• charkha became a symbol of India, whereas khadi became a symbol of nationalism. charkha was placed in centre of Indian National Congress’s tricolour flag, which was adopted in 1931.
Cotton mills come up
• first cotton mill in India was set up as a spinning mill in Bombay in 1854. From early 19th century, Bombay had grown as an important port for export of raw cotton from India to England and China. It was close to vast black soil tract of western India where cotton was grown. When cotton textile mills came up they could get supplies of raw material with ease.
• By 1900, Parsi & Gujarati industrialists had established over 84 mills in Bombay. Cities began to create mills and first mill in Ahmedabad was established in 1861. Cotton mill expansion necessitated more workers. mills employed poor peasants, artisans & agricultural labourers.
• textile factory industry in India had challenges, such as, competing with low-cost textiles imported from United Kingdom. In most countries, government-aided industrialization by levying high import tariffs, which eliminated competition and protected fledgling companies.
• As a result, first big spurt in development of cotton factory production in India occurred during first World War, when British textile imports fell and Indian factories were known as upon to create cloth for military supplies.
sword of Tipu Sultan and Wootz steel
• Tipu Sultan’s sword was unique in that it possessed an extremely strong and sharp edge that could readily rip through an opponent’s armour.
• sword’s exceptional quality stemmed from a specific form of high carbon steel called Wootz, which was produced throughout south India. Wootz steel generated a razor-sharp edge with a flowing water pattern due to presence of very minute carbon crystals imbedded in iron.
• Wootz steel was made in Mysore in hundreds of smelting furnaces. Smelting is process of getting a metal from rock or soil by heating it at a very high temperature or melting metal objects to make something new. In these furnaces, iron was mixed with charcoal and put in small clay pots. By carefully controlling temperatures, smelters made steel ingots that were used to make swords.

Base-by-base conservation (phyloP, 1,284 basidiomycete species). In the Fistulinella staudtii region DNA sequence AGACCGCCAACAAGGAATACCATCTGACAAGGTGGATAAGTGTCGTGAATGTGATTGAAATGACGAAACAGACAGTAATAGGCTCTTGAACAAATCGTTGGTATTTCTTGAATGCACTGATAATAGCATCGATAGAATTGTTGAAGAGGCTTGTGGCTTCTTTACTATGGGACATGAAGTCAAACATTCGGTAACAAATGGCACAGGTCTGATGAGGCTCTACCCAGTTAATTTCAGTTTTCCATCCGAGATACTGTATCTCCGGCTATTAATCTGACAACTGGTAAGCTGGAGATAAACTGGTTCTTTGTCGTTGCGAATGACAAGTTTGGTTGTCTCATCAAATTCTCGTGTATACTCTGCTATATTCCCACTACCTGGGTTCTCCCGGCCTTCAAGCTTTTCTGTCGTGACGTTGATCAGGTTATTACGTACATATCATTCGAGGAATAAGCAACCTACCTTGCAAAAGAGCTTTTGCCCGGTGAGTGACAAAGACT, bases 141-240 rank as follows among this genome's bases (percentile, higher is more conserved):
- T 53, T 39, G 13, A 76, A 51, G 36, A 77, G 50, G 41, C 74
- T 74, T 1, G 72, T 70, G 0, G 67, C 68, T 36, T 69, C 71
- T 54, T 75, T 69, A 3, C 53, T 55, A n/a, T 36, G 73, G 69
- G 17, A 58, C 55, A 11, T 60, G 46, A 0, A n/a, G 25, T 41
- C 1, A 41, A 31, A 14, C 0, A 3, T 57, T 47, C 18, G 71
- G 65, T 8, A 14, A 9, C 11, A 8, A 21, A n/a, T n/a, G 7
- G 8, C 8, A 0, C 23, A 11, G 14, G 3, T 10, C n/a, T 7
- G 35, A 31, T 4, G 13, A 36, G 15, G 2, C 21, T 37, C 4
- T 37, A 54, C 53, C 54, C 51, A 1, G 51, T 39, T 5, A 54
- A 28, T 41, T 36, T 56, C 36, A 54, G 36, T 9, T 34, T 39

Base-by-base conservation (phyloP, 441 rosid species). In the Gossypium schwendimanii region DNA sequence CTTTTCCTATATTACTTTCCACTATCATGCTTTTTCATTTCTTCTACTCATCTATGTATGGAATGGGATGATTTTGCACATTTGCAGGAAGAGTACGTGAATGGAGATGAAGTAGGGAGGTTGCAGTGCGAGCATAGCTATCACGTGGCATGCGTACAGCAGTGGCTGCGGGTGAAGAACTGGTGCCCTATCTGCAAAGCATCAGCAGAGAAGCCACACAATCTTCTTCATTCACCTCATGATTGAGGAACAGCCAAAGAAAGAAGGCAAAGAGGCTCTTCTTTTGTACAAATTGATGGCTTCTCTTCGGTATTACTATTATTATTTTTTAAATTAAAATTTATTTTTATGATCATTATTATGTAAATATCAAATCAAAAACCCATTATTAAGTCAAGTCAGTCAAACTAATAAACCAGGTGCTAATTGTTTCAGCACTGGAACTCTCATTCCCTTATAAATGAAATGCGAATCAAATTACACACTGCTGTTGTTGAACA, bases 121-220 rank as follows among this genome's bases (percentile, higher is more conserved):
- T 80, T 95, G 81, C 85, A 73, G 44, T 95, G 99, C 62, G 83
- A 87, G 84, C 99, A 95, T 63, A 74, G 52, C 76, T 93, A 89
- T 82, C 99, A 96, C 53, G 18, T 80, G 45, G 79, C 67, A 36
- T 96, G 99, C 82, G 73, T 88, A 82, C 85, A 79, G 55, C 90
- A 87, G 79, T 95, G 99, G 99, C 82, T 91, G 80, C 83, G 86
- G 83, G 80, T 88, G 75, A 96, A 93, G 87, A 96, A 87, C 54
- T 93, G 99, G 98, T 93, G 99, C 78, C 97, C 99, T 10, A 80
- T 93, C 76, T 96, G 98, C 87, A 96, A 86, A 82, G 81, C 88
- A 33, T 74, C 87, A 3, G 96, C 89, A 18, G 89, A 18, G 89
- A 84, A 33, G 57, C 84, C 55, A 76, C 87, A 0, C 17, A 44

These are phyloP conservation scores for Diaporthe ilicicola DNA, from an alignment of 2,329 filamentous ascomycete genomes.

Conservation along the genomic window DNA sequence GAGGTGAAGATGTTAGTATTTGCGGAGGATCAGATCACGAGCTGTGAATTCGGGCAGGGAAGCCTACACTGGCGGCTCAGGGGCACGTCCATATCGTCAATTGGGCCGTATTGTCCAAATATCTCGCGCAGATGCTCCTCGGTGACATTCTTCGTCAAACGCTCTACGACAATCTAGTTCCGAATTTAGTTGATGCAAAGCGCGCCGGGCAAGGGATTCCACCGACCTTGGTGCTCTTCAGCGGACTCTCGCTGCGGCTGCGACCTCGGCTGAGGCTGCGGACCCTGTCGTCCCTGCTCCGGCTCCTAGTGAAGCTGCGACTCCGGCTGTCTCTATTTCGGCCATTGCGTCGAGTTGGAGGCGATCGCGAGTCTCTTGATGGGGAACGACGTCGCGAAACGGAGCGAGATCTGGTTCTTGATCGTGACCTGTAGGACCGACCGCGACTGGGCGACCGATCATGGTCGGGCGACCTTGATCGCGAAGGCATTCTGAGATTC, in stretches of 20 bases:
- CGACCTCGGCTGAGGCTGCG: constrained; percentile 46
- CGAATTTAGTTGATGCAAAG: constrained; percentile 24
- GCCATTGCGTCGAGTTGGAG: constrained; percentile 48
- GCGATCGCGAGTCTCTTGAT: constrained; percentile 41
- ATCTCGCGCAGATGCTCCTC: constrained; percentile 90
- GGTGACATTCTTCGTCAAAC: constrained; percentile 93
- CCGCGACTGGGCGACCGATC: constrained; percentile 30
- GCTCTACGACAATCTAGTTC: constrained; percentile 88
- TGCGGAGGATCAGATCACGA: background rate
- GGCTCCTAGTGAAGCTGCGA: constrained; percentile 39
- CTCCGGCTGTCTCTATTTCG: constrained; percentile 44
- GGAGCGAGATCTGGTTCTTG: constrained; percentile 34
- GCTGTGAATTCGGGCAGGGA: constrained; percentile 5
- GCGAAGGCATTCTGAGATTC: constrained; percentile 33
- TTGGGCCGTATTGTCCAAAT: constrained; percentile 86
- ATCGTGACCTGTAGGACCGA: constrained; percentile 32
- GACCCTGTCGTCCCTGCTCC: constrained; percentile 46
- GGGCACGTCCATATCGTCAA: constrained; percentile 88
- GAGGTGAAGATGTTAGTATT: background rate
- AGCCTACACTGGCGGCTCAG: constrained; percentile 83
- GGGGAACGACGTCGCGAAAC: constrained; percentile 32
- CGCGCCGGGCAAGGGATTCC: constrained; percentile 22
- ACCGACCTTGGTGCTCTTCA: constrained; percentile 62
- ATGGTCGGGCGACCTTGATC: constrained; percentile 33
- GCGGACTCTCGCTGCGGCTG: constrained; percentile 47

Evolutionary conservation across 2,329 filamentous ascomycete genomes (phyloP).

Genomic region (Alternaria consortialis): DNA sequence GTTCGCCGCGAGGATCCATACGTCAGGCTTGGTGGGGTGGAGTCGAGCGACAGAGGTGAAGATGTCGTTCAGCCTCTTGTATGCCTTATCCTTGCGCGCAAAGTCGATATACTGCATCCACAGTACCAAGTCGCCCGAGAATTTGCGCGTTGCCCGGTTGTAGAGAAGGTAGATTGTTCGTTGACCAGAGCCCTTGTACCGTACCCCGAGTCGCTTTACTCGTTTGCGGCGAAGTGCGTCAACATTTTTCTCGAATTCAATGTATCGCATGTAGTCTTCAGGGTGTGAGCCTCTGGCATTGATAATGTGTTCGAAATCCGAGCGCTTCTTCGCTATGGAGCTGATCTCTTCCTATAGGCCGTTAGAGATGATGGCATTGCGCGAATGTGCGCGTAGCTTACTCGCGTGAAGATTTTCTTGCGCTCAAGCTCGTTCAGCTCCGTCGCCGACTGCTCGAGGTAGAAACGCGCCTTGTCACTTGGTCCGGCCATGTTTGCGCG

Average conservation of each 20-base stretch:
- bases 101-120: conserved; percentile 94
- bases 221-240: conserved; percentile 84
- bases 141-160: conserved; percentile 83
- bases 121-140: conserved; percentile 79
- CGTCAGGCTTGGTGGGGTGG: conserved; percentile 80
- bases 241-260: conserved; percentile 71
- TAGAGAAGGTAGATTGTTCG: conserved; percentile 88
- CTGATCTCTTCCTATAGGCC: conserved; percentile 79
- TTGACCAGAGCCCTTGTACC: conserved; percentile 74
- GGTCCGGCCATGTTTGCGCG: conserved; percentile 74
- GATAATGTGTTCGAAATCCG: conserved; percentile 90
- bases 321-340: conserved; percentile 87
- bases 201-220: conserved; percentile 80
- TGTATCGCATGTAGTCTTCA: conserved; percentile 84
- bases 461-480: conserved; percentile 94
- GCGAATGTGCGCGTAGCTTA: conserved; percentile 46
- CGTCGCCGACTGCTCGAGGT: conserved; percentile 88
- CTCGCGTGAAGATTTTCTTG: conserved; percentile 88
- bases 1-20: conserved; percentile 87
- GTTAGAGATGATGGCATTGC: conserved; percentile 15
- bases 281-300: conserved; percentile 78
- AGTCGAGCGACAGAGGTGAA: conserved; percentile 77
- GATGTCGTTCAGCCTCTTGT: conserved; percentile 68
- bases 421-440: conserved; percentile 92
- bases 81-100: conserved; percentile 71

• Wootz is an anglicised version of Kannada word ukku, Telugu hukku and Tamil and Malayalam urukku – meaning steel. South India knew a lot about how Wootz steel was made, but by middle of 19th century, it was no longer made there. When British took over India, people who made swords and armour lost their jobs, and iron and steel from England replaced iron and steel made by craftspeople in India.
Abandoned furnaces in villages
• Wootz steel manufacturing necessitated a highly specialised iron refining procedure. Iron smelting was common in India until late 18th century.
• Every district in Bihar and Central India had a smelter. Clay and sun-dried bricks were used to construct furnaces. art of iron smelting had fallen out of favour by late 19th century. reason for this was that government forbade individuals from entering protected areas.
• In other locations, government provided access to forest, but iron smelters were required to pay a substantial tax to forest department for each furnace they used.
• Iron and steel were imported from Britain by late 19th century. By early twentieth century, iron & steel artisans were up against new competition.
Iron and steel factories come up in India
• In 1904, an American geologist named Charles Weld and Jamsetji Tata’s eldest son, Dorabji Tata, travelled to Chhattisgarh in quest of iron ore resources.
• In India, they intended to build a sophisticated iron and steel plant. After months of searching, Weld & Dorabji discovered Rajhara Hills, which contained some of world’s finest ores.
• However, area was dry and there was no water around. As a result, search continued and Agarias assisted in finding of an iron ore supply.
• To build factory and an industrial township – Jamshedpur – a significant amount of forest was cut along banks of river Subarnarekha. In 1912, Tata Iron & Steel Company [TISCO] began manufacturing steel.
• Prior to TISCO, India was importing steel from United Kingdom. By time TISCO was established, situation had altered. When First World War broke out in 1914, steel manufactured in United Kingdom had to fulfil demands of European conflict.
• Because conflict lasted several years, TISCO was forced to make shells and carriage wheels. Within British empire, TISCO grew to be largest steel producer.
• Industrial expansion occurred in case of iron and steel when British imports into India decreased and market for Indian industrial goods grew. As nationalist movement and industrial class grew in strength, call for government protection grew louder.